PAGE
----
Scientists in China have reported the development of a flexible perovskite solar cell measuring 1.01cm² and achieving a stabilized efficiency of 19.87%. The cell was tested for 3000 hours under one-sun illumination at room temperature and was shown to retain 85% of its initial efficiency.
These impressive results, according the group from Nanchang University, were achieved thanks to the use of an interface layer of a polymer material known as PEDOT:EVA, which was glued in place between the perovskite film and indium-tin-oxide electrode film. This served both to facilitate uniform crystal formation in the perovskite layer and improve the flexibility of the brittle ITO layer.
The group also used these cells to fabricate a flexible module measuring 36cm², which achieved a stable efficiency of 14.91%. The results are reported in the paper Bio-inspired vertebral design for scalable and flexible perovskite solar cells, published in Nature Communications.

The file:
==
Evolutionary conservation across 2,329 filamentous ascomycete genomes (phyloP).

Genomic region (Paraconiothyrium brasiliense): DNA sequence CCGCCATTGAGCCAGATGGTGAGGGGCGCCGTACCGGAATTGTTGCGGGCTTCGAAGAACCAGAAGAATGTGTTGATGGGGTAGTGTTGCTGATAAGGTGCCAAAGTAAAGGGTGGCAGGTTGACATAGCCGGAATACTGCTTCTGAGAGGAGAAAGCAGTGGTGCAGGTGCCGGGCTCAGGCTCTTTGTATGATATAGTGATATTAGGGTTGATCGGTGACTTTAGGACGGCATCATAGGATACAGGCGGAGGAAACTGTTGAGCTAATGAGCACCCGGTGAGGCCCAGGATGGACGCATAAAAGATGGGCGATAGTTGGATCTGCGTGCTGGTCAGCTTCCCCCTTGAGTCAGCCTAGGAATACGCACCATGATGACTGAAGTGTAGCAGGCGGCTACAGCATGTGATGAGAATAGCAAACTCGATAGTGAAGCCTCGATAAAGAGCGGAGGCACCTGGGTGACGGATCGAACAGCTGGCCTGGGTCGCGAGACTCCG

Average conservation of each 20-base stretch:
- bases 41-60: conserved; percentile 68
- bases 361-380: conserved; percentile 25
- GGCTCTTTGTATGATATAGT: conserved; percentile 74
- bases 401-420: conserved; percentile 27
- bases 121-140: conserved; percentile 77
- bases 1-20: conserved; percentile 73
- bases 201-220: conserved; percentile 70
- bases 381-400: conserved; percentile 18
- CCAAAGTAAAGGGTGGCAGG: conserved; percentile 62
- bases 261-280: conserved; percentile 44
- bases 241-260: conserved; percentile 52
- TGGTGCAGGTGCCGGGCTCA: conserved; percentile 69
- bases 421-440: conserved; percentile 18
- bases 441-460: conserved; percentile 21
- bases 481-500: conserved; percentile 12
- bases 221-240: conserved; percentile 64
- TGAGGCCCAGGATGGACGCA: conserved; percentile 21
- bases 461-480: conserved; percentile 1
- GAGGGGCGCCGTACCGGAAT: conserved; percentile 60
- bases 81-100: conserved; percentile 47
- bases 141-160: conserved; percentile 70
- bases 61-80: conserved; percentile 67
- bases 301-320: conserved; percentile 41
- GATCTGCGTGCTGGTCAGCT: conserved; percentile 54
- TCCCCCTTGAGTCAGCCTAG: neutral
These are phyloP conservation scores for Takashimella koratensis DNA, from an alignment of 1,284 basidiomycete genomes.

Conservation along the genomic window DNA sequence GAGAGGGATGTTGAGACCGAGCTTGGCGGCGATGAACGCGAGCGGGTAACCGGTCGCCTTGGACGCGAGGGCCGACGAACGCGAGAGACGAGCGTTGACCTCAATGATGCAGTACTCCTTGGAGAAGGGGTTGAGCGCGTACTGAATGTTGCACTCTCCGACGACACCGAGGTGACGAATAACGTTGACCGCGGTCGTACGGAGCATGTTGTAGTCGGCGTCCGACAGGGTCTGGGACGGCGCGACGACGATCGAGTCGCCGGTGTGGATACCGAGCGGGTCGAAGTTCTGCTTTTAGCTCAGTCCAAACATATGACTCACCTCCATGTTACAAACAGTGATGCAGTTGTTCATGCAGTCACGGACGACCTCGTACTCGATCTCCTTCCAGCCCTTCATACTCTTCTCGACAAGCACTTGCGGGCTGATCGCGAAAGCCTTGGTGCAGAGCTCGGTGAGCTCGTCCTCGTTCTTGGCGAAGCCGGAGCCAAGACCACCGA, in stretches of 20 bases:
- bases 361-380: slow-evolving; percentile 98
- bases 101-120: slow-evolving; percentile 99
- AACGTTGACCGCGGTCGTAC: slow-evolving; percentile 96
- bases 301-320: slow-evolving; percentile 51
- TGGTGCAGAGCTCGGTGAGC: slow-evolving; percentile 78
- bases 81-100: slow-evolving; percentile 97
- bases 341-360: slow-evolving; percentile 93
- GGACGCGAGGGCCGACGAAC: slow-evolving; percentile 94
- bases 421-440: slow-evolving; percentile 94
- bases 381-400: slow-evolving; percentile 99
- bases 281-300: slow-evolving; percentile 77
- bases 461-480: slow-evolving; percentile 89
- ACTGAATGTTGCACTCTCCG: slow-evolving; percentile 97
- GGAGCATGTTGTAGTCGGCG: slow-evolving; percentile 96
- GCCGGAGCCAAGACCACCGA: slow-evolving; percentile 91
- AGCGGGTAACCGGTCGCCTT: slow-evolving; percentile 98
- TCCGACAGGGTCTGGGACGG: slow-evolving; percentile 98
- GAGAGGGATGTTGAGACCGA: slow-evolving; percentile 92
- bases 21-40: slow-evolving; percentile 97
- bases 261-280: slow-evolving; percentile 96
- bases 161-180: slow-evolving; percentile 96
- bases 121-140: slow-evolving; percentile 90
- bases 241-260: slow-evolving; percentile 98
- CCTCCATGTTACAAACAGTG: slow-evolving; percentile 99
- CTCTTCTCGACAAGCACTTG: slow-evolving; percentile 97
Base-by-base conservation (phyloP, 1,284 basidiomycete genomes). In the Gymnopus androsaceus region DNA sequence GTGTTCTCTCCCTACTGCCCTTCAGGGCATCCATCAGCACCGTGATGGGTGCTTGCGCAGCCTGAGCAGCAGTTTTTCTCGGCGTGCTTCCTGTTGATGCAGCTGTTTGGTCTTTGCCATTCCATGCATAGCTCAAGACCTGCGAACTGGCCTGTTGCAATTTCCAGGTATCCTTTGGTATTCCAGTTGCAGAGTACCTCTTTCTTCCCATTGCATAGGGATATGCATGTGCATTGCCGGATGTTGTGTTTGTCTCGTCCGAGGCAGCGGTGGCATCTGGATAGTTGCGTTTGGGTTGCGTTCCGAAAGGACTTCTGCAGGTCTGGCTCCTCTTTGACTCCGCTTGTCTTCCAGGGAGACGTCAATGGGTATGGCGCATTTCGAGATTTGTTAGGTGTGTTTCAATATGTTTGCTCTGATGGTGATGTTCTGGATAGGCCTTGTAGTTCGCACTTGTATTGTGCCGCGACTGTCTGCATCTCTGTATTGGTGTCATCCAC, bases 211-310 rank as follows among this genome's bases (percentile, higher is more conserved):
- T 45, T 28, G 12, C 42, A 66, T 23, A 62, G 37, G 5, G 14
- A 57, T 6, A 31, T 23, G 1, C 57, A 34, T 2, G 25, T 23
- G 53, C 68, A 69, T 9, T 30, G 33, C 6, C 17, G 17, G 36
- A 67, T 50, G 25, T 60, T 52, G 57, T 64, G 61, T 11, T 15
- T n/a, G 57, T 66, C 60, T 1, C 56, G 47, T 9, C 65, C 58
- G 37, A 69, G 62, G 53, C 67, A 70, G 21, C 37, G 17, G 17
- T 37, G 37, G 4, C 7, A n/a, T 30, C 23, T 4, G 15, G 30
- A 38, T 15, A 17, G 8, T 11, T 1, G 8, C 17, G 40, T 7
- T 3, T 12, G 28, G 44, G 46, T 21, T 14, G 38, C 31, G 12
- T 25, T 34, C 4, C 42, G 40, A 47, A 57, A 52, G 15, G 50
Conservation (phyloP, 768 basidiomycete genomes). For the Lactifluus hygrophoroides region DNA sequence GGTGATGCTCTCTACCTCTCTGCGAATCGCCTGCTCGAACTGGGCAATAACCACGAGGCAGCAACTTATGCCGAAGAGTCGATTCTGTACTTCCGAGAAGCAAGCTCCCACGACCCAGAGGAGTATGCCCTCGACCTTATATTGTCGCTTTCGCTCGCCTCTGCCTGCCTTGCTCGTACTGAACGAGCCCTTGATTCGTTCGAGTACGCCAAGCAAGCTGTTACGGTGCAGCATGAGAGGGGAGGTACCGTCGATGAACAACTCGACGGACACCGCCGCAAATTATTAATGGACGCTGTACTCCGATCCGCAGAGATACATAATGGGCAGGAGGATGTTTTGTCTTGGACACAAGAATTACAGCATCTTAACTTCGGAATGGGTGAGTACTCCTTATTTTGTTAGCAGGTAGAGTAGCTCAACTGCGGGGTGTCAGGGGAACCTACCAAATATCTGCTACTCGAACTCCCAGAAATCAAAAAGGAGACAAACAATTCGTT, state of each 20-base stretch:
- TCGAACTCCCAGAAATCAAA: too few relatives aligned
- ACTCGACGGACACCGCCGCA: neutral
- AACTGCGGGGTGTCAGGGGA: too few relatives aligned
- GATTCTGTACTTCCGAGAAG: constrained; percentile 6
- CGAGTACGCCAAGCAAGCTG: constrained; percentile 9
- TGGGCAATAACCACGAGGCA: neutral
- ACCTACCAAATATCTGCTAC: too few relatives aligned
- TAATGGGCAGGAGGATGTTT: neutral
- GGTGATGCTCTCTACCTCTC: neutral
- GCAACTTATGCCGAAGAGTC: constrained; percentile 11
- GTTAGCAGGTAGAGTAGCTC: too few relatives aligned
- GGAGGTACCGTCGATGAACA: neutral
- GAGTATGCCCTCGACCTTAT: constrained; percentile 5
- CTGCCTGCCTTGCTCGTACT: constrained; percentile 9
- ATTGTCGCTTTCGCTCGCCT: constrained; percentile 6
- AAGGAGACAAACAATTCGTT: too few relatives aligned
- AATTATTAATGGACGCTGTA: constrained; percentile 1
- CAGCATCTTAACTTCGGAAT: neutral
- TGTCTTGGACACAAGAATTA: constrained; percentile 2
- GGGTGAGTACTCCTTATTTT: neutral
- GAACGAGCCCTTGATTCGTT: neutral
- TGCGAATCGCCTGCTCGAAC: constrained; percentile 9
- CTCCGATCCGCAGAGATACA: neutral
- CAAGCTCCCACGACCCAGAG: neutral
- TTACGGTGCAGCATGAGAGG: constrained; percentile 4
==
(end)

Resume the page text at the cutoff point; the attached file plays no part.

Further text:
In developing these cells and seeking to boost their flexibility, the group says it took inspiration from the workings of the human vertebrae. “In nature, vertebrae can adapt to complex human movements, because of the oriented crystallization of robust skeleton and the flexible structure,” states the paper. “Inspired by the biological crystallization and flexible structure of vertebrae, we synthesize the PEDOT:EVA ink by miniemulsion.”
The scientists further explain that in this analogy, the PEDOT:EVA layer plays a similar role to cartilage in a vertebrae joint, serving to evenly distribute force and protect the perovskite and ITO layers from stress and damage during movement. The device is reported to have retained 85% of initial performance after 7000 cycles of consecutive bending.
Further microscope imaging revealed good potential for scaling the devices up to even larger sizes, and the group believes it has opened up a new approach for the development of flexible and wearable electronics.
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